<encodingDesc>
<editorialDecl>
<normalization>
<p>This transcription and encoding is a diplomatic version of both the
handwritten and typewritten pages of Dorothy Stopford Price’s diary. Her
original spelling, grammar and line endings have been retained, with the
exception of replacing her unique signifier for ‘and’ with the plus
character. Abbreviations have been left unexpanded. Additions and deletions
have been retained and marked in the encoded text. </p>
</normalization>
</editorialDecl>
</encodingDesc>
<profileDesc>
<creation>
<date>1916</date>
<persName>Dorothy Stopford Price</persName> This is a primary source text consisting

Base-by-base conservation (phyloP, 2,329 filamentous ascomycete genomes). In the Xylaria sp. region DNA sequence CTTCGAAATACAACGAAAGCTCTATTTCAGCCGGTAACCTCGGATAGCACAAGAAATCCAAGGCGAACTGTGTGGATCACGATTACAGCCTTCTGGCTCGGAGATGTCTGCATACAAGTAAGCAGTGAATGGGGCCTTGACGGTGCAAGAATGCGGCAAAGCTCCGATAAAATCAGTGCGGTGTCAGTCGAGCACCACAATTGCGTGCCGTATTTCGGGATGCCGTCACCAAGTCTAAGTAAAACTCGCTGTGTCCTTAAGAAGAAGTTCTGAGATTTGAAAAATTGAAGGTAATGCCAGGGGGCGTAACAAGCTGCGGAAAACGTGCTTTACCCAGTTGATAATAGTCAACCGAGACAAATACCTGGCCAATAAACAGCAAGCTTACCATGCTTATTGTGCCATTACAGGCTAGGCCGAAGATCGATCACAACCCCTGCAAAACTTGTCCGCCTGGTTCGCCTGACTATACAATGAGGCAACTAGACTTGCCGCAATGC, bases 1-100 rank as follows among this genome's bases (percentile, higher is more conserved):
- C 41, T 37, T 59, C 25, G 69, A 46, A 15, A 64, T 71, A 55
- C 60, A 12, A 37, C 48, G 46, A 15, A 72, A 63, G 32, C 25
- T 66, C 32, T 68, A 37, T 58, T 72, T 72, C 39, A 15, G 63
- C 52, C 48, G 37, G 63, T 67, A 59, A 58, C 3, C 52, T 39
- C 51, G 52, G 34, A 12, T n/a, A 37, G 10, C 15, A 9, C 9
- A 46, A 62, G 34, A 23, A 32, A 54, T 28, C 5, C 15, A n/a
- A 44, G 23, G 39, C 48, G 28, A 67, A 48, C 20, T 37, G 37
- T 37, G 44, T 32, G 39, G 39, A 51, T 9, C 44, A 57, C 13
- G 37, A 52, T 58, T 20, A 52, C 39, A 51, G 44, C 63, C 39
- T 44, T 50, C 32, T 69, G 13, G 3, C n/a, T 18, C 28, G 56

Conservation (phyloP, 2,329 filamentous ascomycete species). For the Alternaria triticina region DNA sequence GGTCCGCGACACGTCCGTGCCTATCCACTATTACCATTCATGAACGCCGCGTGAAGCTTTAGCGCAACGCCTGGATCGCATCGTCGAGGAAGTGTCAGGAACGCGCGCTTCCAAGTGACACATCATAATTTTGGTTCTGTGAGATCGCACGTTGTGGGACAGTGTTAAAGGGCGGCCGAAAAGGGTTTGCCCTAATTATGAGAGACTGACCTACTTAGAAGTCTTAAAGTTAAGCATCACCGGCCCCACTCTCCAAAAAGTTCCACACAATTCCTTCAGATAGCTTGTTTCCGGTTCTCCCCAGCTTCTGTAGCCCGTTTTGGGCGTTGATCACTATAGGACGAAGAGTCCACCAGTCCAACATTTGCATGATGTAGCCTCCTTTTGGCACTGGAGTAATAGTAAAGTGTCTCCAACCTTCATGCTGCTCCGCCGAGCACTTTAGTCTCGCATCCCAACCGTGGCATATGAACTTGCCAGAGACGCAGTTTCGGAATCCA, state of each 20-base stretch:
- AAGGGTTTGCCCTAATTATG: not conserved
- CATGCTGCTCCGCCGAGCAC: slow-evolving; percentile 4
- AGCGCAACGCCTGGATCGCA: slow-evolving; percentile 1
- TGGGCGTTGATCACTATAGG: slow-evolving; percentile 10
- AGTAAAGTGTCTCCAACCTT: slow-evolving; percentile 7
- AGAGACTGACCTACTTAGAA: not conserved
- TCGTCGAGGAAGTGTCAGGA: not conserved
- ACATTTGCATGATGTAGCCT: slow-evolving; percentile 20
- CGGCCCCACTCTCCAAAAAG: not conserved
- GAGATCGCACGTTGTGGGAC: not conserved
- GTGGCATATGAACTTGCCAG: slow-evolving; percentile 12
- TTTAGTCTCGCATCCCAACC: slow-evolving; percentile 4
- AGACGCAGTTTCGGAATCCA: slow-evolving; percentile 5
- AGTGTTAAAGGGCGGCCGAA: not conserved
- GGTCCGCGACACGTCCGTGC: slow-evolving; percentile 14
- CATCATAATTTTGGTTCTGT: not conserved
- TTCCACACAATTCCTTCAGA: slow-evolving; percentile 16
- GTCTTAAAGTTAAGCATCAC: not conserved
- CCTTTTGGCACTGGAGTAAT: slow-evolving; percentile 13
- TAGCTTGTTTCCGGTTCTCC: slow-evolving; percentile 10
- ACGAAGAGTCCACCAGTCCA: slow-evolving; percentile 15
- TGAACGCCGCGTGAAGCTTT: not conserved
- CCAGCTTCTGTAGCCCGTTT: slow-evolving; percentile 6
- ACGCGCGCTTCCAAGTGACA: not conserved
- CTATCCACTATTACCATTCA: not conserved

of journal entries written by Dorothy Stopford, later Price, recording her
first-hand experiences of the Easter Rising. Created contemporaneously with the
events described the entries also relate the reactions of her family and friends.
The original matter consists of loose-leaf handwritten and typewritten pages. The
typewritten pages being transcriptions of, presumably, previously handwritten
notes.</creation>
</profileDesc>
</teiHeader>

TEI Body Format

Within the body element is a <div> tag, marking sub-divisions within the text body.
<body>
<div type=”diaryentry” n=”1916-05-01″>
In the diary text, each entry has a heading with the date of that entry. The header is encoded in the
<head> element.
<head>May 1st</head>
The value “diaryentry” is used for all diary text. In the diary, each entry has been marked with: <div
type=”diaryentry” n=”year-mo-day”> type names the form of text to follow, n precedes the date